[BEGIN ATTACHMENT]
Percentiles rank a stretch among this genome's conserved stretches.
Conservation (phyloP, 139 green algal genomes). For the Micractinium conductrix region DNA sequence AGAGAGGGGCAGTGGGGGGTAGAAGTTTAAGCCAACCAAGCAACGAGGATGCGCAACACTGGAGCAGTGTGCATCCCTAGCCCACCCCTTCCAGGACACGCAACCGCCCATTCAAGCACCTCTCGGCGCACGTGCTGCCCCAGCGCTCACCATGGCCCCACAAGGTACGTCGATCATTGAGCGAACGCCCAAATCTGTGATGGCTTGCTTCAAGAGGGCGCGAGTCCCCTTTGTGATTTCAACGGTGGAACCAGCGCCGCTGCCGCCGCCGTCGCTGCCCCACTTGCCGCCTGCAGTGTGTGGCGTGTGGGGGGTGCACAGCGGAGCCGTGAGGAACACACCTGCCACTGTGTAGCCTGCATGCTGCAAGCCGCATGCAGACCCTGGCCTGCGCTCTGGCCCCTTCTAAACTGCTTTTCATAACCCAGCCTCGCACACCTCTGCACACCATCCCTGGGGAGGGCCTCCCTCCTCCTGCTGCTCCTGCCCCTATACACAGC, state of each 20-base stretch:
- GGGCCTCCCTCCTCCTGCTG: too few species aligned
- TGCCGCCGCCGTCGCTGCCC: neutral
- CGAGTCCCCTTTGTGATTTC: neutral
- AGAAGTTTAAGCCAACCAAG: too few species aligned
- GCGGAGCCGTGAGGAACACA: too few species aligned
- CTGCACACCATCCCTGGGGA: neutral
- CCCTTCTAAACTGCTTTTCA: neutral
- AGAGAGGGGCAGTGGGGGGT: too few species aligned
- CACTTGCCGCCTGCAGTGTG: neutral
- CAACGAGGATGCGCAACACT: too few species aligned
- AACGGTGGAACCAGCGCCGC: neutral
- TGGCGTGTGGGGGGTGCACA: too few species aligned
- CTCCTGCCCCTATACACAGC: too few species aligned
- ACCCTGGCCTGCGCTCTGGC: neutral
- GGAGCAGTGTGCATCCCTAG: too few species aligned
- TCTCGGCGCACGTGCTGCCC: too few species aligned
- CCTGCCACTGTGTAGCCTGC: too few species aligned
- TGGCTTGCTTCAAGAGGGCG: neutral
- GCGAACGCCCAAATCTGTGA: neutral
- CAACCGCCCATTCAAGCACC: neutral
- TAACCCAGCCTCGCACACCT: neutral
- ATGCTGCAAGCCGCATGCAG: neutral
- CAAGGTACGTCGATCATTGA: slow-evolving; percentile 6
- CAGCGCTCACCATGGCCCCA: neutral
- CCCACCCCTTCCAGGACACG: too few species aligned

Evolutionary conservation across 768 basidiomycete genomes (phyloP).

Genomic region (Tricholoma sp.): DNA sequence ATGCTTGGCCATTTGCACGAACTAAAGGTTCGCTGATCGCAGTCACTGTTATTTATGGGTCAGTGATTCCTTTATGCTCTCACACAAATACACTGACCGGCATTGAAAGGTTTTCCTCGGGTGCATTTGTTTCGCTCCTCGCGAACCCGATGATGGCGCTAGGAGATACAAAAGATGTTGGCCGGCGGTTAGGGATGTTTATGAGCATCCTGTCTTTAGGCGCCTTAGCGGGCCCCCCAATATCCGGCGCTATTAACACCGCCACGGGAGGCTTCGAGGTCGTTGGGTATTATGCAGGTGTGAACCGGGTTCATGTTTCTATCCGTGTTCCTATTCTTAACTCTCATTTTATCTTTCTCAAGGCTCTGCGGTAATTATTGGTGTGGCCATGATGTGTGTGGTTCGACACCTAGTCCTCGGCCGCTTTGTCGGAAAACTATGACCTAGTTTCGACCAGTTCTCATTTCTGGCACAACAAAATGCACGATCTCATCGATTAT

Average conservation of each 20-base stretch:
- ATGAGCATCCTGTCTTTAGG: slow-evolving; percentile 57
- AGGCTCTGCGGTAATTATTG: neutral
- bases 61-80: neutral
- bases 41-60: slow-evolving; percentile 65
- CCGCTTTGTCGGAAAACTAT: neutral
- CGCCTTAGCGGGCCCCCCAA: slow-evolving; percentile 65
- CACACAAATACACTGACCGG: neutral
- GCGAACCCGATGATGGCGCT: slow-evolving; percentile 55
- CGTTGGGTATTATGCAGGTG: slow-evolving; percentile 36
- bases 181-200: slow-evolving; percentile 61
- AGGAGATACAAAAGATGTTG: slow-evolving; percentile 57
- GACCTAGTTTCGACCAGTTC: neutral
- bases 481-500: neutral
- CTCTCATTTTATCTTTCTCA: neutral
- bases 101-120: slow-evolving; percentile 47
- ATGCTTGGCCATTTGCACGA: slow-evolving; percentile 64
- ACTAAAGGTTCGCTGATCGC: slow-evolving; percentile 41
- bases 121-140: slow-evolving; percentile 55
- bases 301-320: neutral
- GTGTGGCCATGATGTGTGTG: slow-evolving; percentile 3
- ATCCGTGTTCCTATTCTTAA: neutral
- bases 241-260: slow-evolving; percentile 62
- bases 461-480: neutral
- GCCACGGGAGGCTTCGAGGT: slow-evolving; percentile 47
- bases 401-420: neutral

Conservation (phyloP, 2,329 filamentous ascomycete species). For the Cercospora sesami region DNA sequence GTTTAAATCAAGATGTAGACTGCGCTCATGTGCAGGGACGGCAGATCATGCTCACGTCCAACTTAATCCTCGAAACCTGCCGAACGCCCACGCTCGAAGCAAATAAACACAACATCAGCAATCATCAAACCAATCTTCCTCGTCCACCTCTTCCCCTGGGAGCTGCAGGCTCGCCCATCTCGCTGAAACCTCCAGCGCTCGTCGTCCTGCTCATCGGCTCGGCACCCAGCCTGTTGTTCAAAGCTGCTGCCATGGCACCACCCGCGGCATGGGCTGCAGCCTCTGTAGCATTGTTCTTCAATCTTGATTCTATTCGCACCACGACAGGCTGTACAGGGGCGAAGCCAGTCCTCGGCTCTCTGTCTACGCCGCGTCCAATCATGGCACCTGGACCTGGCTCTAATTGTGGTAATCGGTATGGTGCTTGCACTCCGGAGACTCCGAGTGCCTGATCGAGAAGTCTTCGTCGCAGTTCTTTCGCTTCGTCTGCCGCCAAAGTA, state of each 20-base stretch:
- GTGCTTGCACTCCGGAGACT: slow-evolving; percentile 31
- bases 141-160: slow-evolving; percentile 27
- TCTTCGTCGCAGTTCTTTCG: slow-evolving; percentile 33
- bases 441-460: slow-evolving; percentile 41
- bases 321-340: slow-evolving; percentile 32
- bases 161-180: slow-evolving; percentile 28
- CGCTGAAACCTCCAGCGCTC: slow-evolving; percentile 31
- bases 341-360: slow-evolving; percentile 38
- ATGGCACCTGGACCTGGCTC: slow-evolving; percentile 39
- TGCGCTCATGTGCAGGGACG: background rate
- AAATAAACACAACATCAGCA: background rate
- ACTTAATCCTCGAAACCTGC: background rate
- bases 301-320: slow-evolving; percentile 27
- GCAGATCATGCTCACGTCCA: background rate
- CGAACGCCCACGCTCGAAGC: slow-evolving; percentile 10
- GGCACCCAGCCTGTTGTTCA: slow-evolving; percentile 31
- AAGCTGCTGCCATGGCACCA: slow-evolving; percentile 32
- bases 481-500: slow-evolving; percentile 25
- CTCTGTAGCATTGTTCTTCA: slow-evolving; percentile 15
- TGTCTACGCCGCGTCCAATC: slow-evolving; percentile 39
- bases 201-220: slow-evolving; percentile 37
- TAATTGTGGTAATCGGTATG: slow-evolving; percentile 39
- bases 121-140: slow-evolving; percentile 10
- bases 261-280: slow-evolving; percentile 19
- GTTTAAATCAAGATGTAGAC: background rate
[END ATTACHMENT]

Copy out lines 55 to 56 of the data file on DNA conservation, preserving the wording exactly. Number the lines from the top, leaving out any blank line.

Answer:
- bases 401-420: neutral

Conservation (phyloP, 2,329 filamentous ascomycete species). For the Cercospora sesami region DNA sequence GTTTAAATCAAGATGTAGACTGCGCTCATGTGCAGGGACGGCAGATCATGCTCACGTCCAACTTAATCCTCGAAACCTGCCGAACGCCCACGCTCGAAGCAAATAAACACAACATCAGCAATCATCAAACCAATCTTCCTCGTCCACCTCTTCCCCTGGGAGCTGCAGGCTCGCCCATCTCGCTGAAACCTCCAGCGCTCGTCGTCCTGCTCATCGGCTCGGCACCCAGCCTGTTGTTCAAAGCTGCTGCCATGGCACCACCCGCGGCATGGGCTGCAGCCTCTGTAGCATTGTTCTTCAATCTTGATTCTATTCGCACCACGACAGGCTGTACAGGGGCGAAGCCAGTCCTCGGCTCTCTGTCTACGCCGCGTCCAATCATGGCACCTGGACCTGGCTCTAATTGTGGTAATCGGTATGGTGCTTGCACTCCGGAGACTCCGAGTGCCTGATCGAGAAGTCTTCGTCGCAGTTCTTTCGCTTCGTCTGCCGCCAAAGTA, state of each 20-base stretch: